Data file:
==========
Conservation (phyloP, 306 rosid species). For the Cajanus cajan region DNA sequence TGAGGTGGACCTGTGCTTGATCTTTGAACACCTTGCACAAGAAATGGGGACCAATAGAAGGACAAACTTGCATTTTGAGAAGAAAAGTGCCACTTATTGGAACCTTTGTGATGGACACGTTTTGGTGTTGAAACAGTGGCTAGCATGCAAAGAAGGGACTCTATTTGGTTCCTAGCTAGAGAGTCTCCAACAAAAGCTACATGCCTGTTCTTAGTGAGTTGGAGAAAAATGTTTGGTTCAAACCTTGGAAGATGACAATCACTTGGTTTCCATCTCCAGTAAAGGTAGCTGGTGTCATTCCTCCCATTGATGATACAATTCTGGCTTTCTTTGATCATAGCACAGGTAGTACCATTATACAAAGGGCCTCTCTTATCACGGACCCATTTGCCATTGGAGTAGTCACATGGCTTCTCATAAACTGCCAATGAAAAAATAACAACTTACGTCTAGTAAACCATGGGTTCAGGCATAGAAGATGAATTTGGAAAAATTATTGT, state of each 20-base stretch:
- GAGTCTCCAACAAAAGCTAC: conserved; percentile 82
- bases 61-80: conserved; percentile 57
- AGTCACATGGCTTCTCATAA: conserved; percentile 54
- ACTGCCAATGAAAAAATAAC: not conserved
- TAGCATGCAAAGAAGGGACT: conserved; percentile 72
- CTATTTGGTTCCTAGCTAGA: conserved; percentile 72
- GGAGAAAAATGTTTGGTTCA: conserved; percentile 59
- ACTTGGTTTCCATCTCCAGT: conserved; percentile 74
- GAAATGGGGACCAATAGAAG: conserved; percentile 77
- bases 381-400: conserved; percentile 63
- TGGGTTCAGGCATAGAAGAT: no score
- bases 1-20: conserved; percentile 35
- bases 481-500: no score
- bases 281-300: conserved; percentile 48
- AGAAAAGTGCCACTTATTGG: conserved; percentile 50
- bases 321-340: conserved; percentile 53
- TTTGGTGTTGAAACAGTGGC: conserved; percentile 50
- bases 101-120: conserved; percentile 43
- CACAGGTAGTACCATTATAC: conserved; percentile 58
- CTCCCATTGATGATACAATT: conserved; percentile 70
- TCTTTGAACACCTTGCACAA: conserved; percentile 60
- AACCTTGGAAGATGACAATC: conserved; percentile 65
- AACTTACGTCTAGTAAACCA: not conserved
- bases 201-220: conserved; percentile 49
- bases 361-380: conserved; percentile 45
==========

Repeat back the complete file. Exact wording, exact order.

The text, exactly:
Conservation (phyloP, 306 rosid species). For the Cajanus cajan region DNA sequence TGAGGTGGACCTGTGCTTGATCTTTGAACACCTTGCACAAGAAATGGGGACCAATAGAAGGACAAACTTGCATTTTGAGAAGAAAAGTGCCACTTATTGGAACCTTTGTGATGGACACGTTTTGGTGTTGAAACAGTGGCTAGCATGCAAAGAAGGGACTCTATTTGGTTCCTAGCTAGAGAGTCTCCAACAAAAGCTACATGCCTGTTCTTAGTGAGTTGGAGAAAAATGTTTGGTTCAAACCTTGGAAGATGACAATCACTTGGTTTCCATCTCCAGTAAAGGTAGCTGGTGTCATTCCTCCCATTGATGATACAATTCTGGCTTTCTTTGATCATAGCACAGGTAGTACCATTATACAAAGGGCCTCTCTTATCACGGACCCATTTGCCATTGGAGTAGTCACATGGCTTCTCATAAACTGCCAATGAAAAAATAACAACTTACGTCTAGTAAACCATGGGTTCAGGCATAGAAGATGAATTTGGAAAAATTATTGT, state of each 20-base stretch:
- GAGTCTCCAACAAAAGCTAC: conserved; percentile 82
- bases 61-80: conserved; percentile 57
- AGTCACATGGCTTCTCATAA: conserved; percentile 54
- ACTGCCAATGAAAAAATAAC: not conserved
- TAGCATGCAAAGAAGGGACT: conserved; percentile 72
- CTATTTGGTTCCTAGCTAGA: conserved; percentile 72
- GGAGAAAAATGTTTGGTTCA: conserved; percentile 59
- ACTTGGTTTCCATCTCCAGT: conserved; percentile 74
- GAAATGGGGACCAATAGAAG: conserved; percentile 77
- bases 381-400: conserved; percentile 63
- TGGGTTCAGGCATAGAAGAT: no score
- bases 1-20: conserved; percentile 35
- bases 481-500: no score
- bases 281-300: conserved; percentile 48
- AGAAAAGTGCCACTTATTGG: conserved; percentile 50
- bases 321-340: conserved; percentile 53
- TTTGGTGTTGAAACAGTGGC: conserved; percentile 50
- bases 101-120: conserved; percentile 43
- CACAGGTAGTACCATTATAC: conserved; percentile 58
- CTCCCATTGATGATACAATT: conserved; percentile 70
- TCTTTGAACACCTTGCACAA: conserved; percentile 60
- AACCTTGGAAGATGACAATC: conserved; percentile 65
- AACTTACGTCTAGTAAACCA: not conserved
- bases 201-220: conserved; percentile 49
- bases 361-380: conserved; percentile 45